HEMP: WONDER FOOD
So, this “hemp bread” in the bag with the many-stemmed leaf — is it as filling as it looks, or does it give you the munchies? Is it OK to eat as long as you don’t inhale?
Lynn Gordon laughs — not fall-down laughing, but something more mellow, resigned as she is by now to questions about stems, dealers and street value.
“We all try not to joke about it, but we can’t help it,” she said.
Gordon is president of French Meadow Bakery in Minneapolis, which four years ago introduced “Healthy Hemp Sprouted Bread,” made with hempseed imported from Germany and Canada — imported because hemp, a member of the cannabis family related to marijuana, is in some forms a controlled substance in the United States.
Hempseed and hemp oil, also used in the making of food products, contain trace amounts of THC — the “psychoactive” element that makes cousin marijuana an illegal drug.
The U.S. Drug Enforcement Agency (DEA) has been trying for more than a year to prohibit the use of hempseed and hemp oil in food products, and the agency recently published “final rules addressing the legal status of products derived from the cannabis plant. The ban is to take effect Monday, but a hemp industry association has asked the Ninth U.S. Circuit Court of Appeals in San Francisco to stay the order.
The appeals court stayed an earlier form of the proposed rule last year.
Without another stay, Gordon fears she’ll have to stop making her popular hemp bread — which accounts for about 20 percent of French Meadow’s nationwide sales of frozen and refrigerated natural foods.
It also accounts for most of Gordon’s own breakfasts and lunches.
“I have it every day with a poached egg, and every day I have a grilled cheese sandwich,” she said. “I’d really hate to have to stop. I’ve become quite addicted to it.”
“No, really, hempseed is a wonder food, one of the most nutritious foods on the planet,” she said. “This would be a great loss for health-conscious consumers of the United States.”
Under the Controlled Substances Act, any product that contains even a trace of THC — tetrahydrocannabinols — is itself a controlled substance, according to the DEA.
In some cases, the agency grants exemptions for “legitimate industrial use” of a controlled substance, and the rules the DEA announced on March 21 allow for the use of hemp to make rope, paper, clothing, soaps and shampoos.
“DEA is exempting these types of industrial cannabis products from control because they . . . do not cause THC to enter the human body,” the agency said. “When it comes to cannabis products that are intended or used for human consumption [foods and beverages], however, today’s rules make clear that if such a product contains THC, it remains prohibited.”
To register their opposition to the DEA’s rule and “give the public a taste of what they’ll be missing,” hemp advocates will visit about 70 agency offices around the country Monday and pass out samples of foods containing hempseed or hemp oil.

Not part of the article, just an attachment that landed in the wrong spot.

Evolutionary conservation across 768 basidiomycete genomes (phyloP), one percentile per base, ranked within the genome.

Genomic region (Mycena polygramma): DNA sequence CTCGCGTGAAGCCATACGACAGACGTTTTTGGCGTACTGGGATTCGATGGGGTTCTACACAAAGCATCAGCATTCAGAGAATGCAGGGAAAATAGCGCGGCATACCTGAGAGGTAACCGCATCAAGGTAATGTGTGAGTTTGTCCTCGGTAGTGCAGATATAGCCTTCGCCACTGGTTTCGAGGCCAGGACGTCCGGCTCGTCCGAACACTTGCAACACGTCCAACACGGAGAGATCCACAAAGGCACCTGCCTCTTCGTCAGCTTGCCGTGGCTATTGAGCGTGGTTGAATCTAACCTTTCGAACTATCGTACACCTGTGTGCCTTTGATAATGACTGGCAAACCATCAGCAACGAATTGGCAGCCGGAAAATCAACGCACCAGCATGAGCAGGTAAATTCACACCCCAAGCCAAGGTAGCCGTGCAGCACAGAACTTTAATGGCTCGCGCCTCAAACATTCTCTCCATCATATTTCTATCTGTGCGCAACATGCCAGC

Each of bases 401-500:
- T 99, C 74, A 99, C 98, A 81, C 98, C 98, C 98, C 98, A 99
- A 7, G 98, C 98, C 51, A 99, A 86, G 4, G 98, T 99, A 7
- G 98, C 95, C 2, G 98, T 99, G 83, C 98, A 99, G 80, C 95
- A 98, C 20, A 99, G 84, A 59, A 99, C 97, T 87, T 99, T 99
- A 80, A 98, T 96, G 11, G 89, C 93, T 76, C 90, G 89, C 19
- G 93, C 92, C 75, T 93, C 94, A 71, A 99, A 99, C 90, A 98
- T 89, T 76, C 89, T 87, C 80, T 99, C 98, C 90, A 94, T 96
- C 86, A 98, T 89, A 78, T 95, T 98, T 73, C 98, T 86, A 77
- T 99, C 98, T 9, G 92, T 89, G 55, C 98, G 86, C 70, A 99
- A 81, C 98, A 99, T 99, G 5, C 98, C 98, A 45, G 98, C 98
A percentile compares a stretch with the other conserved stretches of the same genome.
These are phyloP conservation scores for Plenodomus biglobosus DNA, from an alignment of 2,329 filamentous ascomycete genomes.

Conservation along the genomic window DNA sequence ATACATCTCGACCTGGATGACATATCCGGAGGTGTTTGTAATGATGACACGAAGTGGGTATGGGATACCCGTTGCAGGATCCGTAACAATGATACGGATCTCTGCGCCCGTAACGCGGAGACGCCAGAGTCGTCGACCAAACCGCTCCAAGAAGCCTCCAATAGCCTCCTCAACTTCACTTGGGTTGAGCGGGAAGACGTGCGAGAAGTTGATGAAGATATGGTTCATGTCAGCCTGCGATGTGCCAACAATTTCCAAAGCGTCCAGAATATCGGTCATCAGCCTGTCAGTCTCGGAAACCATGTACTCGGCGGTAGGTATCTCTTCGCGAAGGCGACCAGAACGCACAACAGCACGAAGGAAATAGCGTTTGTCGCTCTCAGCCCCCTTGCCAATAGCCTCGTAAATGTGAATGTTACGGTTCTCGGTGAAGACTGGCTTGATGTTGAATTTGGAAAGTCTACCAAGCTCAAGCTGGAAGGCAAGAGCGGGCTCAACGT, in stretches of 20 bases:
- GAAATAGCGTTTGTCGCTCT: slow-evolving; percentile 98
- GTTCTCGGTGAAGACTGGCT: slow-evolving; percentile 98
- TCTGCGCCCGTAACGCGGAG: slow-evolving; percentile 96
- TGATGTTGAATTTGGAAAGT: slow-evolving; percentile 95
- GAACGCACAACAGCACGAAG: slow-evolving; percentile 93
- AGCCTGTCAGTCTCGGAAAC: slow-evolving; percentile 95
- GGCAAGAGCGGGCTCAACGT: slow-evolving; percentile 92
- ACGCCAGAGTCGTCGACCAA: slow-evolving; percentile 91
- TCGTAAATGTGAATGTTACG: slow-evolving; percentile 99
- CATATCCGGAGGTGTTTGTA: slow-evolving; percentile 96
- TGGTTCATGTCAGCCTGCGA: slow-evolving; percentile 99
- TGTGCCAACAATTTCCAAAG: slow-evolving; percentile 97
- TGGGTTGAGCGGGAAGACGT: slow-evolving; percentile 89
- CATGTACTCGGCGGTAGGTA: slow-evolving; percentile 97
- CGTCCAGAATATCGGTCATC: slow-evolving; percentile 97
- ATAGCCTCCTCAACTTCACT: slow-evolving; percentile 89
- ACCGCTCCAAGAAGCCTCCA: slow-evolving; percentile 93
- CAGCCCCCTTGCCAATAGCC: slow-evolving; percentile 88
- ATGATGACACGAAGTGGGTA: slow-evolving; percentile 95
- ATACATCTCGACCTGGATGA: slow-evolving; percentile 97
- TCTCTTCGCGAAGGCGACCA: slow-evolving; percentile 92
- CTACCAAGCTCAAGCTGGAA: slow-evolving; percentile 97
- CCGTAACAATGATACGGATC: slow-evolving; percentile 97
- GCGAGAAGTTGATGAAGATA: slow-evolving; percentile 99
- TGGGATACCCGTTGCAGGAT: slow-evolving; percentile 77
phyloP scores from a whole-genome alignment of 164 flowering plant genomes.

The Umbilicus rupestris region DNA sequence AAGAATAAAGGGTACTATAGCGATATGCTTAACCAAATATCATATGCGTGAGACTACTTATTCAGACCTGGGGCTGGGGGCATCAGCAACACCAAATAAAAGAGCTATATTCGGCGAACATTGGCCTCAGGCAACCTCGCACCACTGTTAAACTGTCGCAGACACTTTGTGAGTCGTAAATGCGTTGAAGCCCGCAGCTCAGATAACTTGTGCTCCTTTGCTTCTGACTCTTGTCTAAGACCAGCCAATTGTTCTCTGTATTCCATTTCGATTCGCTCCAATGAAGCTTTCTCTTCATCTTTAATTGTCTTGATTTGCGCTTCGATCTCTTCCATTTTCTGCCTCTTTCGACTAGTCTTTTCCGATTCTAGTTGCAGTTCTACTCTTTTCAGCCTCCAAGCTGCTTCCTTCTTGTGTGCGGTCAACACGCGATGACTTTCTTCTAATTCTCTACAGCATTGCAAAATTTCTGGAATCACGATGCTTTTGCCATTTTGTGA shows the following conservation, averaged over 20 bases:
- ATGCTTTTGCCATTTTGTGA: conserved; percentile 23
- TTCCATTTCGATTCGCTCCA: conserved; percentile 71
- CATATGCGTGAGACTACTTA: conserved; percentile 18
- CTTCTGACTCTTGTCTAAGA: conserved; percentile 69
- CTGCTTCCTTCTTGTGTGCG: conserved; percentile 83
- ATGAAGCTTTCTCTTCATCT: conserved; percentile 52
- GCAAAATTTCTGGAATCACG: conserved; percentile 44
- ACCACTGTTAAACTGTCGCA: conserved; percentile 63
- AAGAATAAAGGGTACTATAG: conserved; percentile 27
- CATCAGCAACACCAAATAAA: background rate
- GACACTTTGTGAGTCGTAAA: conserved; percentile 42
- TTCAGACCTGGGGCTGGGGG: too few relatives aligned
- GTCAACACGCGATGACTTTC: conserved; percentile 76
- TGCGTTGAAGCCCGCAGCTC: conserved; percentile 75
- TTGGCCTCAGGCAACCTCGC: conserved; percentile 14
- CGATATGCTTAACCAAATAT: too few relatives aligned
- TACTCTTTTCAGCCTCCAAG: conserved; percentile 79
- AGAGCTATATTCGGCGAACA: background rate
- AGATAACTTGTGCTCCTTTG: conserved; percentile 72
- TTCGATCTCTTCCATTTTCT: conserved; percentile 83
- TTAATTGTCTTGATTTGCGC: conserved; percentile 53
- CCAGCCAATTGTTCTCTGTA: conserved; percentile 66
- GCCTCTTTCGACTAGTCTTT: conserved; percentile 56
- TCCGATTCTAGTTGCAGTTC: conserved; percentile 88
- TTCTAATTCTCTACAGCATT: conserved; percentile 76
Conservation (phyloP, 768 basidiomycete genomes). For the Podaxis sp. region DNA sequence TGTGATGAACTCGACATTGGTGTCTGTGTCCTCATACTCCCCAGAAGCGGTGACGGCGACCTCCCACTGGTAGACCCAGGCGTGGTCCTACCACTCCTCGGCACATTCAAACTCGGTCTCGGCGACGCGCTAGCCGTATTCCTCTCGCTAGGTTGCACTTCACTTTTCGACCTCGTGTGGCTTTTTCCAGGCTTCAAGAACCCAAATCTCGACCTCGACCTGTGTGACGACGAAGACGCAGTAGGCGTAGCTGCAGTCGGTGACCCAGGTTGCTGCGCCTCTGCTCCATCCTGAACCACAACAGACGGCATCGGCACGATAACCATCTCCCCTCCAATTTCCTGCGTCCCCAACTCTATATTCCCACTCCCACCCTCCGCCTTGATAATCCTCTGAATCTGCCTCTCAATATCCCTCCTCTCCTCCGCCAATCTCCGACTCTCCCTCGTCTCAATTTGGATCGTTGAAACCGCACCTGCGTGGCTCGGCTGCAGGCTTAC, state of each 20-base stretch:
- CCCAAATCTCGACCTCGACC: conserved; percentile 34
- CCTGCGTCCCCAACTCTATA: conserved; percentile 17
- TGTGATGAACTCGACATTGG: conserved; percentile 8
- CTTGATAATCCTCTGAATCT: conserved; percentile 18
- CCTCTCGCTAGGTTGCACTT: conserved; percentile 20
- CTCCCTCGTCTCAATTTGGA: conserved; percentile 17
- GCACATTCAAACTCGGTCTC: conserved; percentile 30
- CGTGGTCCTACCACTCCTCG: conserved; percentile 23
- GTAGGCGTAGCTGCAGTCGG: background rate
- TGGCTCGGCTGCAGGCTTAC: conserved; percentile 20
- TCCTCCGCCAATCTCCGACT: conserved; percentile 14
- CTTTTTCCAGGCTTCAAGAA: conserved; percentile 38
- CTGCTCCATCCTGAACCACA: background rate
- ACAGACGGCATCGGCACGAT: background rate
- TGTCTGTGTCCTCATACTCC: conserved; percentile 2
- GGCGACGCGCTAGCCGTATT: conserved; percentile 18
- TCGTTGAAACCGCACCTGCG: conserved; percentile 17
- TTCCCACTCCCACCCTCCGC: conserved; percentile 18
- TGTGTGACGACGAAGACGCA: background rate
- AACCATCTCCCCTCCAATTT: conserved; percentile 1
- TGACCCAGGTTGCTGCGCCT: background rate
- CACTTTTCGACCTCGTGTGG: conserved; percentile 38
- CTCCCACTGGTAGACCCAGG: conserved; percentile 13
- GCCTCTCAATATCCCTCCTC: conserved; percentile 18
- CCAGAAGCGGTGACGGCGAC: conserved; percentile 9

At about half of those sites, the samples will be French Meadow’s Healthy Hemp Sprouted Bread, fresh from the company’s south Minneapolis bakery, Gordon said.
She insists that her bread has nothing to do with any campaign to decriminalize marijuana — any more than poppyseed muffins are meant to lead to use of opium.
“I’m in the food business, not the drug business,” she said. “I don’t have a personal penchant for marijuana. Those days passed long ago. If marijuana is helpful for people with glaucoma, maybe it should be available to them. But that’s not my battle.”
A ‘rotation crop’
When the DEA first declared war on hempseed in food, “we were told we couldn’t make it anymore and had to remove it from our shelves,” Gordon said. “All our retailers around the country removed it, but we kept making it and selling it at our cafe” on Lyndale Avenue S.
The seeds test virtually THC-free, she said. French Meadow also tests finished loaves, with the same result.
“The bag is a little controversial,” Gordon said, though the pictured hemp leaf “is pointier, not as rounded” as a marijuana leaf.
And each plastic bag — not to say baggie — carries an endorsement from George Washington: “Make the most of the hemp seed,” he is quoted as saying in 1794. “Sow it everywhere!”
Thomas Jefferson raised hemp, too, Gordon said.
“It’s not just a fluffy marketing technique,” she said. “Hemp doesn’t require herbicides or pesticides, and it’s a very good rotation crop for corn and soybeans.”
Baked with whole-wheat flour, flaxseed, pumpkin seeds and other organic ingredients, French Meadow’s hemp bread is high in protein, fiber and good fatty acids.
“It’s absolutely obscene that we’re looking to ban it,” Gordon said.
Written by: , Star Tribune
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